Date of Submission


Degree Type


Degree Name

Doctor of Psychology (PsyD)



Department Chair

Jessica Glass Kendorski, PhD, NCSP, BCBA-D

First Advisor

Katy E. Tresco, PhD

Second Advisor

Sharron Russell, MSW, PsyD

Third Advisor

George McCloskey, PhD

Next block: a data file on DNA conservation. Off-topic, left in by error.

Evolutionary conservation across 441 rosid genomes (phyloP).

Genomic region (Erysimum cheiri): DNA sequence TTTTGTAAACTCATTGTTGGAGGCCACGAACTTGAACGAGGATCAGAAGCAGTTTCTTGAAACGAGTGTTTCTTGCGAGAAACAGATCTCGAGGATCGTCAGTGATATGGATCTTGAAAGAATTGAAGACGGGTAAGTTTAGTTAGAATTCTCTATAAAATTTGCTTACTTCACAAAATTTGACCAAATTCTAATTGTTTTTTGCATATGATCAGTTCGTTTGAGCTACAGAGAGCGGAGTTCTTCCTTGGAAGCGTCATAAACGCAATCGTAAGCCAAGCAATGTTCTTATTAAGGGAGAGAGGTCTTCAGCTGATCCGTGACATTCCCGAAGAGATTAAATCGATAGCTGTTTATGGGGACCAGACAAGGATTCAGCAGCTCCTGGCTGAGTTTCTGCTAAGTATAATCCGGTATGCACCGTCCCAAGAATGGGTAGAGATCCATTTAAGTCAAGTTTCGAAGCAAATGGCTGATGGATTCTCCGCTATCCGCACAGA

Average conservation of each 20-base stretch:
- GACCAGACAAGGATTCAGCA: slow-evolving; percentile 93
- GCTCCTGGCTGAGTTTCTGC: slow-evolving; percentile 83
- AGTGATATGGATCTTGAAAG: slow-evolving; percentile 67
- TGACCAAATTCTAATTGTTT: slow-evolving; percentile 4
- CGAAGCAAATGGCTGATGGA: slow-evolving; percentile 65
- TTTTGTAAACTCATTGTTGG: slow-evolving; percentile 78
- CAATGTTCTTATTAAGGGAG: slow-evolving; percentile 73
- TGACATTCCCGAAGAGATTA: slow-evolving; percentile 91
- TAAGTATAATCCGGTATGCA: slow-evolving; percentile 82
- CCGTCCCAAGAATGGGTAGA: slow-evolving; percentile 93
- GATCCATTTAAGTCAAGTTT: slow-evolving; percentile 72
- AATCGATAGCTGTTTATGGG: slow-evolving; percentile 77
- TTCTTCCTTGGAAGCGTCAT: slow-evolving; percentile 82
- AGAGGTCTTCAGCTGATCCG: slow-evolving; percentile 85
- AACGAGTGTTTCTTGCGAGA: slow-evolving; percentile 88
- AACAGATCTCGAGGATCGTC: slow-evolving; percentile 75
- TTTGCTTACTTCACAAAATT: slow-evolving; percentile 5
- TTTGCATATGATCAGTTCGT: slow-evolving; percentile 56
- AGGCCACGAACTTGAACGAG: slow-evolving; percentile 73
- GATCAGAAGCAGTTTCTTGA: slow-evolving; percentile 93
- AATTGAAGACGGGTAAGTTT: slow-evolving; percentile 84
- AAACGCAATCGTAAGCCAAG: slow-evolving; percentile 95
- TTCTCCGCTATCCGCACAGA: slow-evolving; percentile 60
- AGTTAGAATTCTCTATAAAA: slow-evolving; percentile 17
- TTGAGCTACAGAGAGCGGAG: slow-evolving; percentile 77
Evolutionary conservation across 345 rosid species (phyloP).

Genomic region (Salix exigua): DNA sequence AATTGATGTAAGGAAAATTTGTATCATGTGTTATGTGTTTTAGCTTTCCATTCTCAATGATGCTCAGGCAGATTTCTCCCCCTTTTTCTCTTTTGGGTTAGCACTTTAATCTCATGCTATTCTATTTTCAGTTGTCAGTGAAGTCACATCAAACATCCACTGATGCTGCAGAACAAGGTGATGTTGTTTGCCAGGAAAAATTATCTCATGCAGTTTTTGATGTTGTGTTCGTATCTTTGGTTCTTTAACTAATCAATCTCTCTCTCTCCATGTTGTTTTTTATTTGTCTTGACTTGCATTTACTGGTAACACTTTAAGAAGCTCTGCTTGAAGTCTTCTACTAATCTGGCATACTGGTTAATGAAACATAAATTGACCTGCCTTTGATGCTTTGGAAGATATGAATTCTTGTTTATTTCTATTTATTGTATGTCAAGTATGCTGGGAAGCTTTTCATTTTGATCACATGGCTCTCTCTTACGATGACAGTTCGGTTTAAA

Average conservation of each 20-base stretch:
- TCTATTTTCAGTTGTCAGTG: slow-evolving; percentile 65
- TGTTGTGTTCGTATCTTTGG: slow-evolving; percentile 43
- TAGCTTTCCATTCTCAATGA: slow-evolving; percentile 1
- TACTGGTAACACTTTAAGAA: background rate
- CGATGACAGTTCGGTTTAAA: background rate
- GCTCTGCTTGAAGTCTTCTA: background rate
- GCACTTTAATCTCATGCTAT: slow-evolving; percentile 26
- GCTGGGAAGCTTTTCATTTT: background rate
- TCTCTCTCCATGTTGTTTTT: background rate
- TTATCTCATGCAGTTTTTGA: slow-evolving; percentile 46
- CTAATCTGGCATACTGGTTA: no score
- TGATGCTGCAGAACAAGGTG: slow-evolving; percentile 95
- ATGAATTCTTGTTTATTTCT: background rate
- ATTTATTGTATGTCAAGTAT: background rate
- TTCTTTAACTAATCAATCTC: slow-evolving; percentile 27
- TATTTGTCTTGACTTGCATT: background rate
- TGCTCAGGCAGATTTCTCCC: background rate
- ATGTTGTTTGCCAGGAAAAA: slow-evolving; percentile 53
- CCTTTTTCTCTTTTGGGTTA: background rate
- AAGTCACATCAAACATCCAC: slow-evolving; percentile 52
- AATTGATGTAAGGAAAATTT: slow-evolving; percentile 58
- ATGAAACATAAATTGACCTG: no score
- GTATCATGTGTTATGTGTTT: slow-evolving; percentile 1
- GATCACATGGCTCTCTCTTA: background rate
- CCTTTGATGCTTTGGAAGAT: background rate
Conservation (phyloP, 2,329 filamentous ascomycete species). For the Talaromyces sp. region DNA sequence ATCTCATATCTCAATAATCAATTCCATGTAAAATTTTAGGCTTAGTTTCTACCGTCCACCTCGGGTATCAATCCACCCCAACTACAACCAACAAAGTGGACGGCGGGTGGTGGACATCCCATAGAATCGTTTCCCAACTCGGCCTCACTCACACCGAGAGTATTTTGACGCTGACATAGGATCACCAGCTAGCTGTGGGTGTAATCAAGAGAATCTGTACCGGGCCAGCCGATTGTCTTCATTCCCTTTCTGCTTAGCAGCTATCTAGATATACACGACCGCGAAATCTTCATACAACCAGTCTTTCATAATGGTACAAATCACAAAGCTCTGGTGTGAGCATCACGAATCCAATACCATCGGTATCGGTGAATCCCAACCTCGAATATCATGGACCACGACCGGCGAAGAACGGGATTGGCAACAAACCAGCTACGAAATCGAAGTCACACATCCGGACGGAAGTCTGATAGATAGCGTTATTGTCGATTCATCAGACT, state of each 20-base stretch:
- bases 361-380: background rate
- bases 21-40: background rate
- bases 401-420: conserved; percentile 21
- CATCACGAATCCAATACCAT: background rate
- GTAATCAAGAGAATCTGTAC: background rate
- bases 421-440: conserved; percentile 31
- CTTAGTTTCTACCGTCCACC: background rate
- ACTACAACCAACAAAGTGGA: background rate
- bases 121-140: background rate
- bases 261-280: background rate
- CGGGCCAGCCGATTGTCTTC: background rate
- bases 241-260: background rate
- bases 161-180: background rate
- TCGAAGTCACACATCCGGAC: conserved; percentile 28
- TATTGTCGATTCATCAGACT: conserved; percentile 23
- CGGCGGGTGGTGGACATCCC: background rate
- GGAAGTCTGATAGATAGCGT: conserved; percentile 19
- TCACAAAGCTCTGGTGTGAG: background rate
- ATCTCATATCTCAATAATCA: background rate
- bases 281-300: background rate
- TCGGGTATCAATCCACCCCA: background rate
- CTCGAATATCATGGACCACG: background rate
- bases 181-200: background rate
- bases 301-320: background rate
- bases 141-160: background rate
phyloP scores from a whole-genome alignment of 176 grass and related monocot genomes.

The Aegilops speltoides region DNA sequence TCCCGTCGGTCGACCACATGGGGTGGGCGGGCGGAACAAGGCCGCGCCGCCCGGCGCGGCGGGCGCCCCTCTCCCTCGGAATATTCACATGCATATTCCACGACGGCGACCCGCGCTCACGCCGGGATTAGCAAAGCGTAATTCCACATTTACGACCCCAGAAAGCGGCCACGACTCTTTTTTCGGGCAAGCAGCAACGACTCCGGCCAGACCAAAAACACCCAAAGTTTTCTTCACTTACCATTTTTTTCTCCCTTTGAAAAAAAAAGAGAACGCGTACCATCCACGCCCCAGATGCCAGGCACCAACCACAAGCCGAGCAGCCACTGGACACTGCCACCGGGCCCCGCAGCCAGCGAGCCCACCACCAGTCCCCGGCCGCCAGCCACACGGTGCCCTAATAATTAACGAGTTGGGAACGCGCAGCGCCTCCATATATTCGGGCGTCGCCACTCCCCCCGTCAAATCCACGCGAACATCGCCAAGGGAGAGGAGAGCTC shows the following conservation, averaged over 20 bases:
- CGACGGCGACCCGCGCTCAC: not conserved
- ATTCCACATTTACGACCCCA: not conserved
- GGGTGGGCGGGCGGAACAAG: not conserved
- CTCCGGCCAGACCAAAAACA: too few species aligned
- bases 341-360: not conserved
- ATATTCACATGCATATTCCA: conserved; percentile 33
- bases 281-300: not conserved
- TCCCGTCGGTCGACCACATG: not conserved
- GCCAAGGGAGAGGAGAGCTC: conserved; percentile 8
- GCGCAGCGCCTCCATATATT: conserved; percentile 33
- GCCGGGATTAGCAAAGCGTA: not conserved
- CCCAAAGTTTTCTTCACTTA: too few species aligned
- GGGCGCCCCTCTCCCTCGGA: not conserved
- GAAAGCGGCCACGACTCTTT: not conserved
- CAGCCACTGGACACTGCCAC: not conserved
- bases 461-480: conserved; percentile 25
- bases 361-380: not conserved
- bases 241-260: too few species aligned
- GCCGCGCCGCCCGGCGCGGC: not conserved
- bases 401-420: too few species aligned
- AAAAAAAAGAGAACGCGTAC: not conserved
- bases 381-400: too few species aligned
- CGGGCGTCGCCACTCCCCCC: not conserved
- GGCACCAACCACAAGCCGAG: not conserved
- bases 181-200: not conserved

Anxiety is among the most common mental health problems in children and adolescents in the United States (Bhatia & Goyal, 2018). Children and adolescents spend most of their day in the educational setting (Slemp et al., 2017). Positive education curricula may help students increase their well-being while increasing academic performance. This research aimed to determine the effectiveness of a positive education curriculum in lowering anxiety levels in high school students. In addition, this study investigated the relationship among anxiety, happiness, optimism, perseverance, and academic outcomes. Through an independent samples t-test, archival data were utilized to determine the relationship between participation in a positive educational curriculum related to anxiety levels and academic outcomes. In addition, a multivariate analysis of variance (MANOVA) was used to determine if participation in a positive education curriculum impacted specific types of anxiety. The study results concluded that there was no statistically significant difference in participation in a positive education curriculum on anxiety levels in students. However, there was a significant negative correlation between Optimism, Happiness, Perseverance, and anxiety. This study answers the question regarding the correlation between participation in a positive education and anxiety levels in students; however, further research is warranted to examine positive education curricula in more diverse settings.